I was so thrilled to finally have Erika brought to me to nurse.  I couldn’t believe that she could be so tiny.  I was built like a toothpick at 100 pounds before pregnancy, which made for a really funny shape when I was full term, though I only weighed 125 pounds then. People actually laughed at me without even attempting to disguise it! (Just what a nine months’ pregnant woman needs for her self-image, yes?) But even though my belly had seemed so large, there you were, all complete, but so little at 7 pounds, 11-1/2 ounces.  And you were pink, not orange Crush-colored, thank God.

We couldn’t wait to bring you home.  One reason was that wonderful excitement we felt to begin that huge adventure, almost too wonderful to believe.  The other was because the woman next to me kept singing “The Lullaby of Broadway” to her baby.  Don’t ever do that.  If you must sing a lullaby, sing a real one, even horrible songs like “Rock-a-Bye Baby in the Treetop,” which has terrible, frightening lyrics. No show tunes.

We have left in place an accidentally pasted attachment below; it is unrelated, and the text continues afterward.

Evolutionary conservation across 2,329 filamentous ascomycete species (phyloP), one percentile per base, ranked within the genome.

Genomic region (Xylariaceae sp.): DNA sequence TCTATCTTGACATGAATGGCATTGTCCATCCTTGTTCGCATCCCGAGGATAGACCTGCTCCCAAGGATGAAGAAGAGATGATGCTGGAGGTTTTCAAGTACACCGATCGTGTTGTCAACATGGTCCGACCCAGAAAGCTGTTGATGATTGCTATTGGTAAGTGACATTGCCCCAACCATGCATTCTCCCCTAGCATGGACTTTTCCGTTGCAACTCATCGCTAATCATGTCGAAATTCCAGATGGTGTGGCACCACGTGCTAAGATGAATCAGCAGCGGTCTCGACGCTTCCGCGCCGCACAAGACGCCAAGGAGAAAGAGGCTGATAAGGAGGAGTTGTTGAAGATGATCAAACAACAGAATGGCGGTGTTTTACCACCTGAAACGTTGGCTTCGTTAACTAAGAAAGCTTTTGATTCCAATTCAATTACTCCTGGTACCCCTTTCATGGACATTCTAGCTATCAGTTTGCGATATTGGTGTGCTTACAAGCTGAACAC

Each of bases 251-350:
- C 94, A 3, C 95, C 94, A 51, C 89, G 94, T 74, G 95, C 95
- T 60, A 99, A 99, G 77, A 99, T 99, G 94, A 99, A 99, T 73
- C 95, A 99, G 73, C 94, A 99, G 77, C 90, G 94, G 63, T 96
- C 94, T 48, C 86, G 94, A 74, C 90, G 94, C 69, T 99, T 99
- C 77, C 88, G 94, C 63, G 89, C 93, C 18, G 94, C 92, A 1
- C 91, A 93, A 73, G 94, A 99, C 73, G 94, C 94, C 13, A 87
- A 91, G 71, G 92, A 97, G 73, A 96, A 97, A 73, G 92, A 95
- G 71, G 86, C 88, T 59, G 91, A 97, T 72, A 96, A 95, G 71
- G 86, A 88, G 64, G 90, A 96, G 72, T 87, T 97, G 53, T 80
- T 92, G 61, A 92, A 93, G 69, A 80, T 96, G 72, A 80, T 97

There you have it.  You were born, thank God.  He makes the best stuff. And you just keep getting better and dearer all the time.

Sep 6, 2014

On Turning 30

"I am not young enough to know everything." 
— Oscar Wilde

When I turned 29, it felt like a such a sudden, big milestone. All the years before were instantly condensed into "my 20s", and I was standing on the edge of a new decade. It seemed a whole lot more monumental than turning 10 or 20 did.

In twelve short days, my 20s will officially be a thing of the past. When I think about the girl I am now, I can't help but be amazed at all the girls I have been before. I thought I would share a few of the things I've learned these past ten years, along with some photos of my journey so far.

{first day of kindergarten. minnie mouse backpack.}
1. I've learned that being alone is good for me. I used to assume I was a failure because I am never surrounded by 50 friends or because I don't attend parties every weekend. I've realized that the company of my own thoughts is what I crave much of the time. Solitary drives are beautiful. Walks alone are sacred. I am not the kind of girl who needs the noise of others. I need the quiet. I love the quiet.

2. My parents were right. Especially the times I didn't think they were right. (There you go, Mom and Dad.)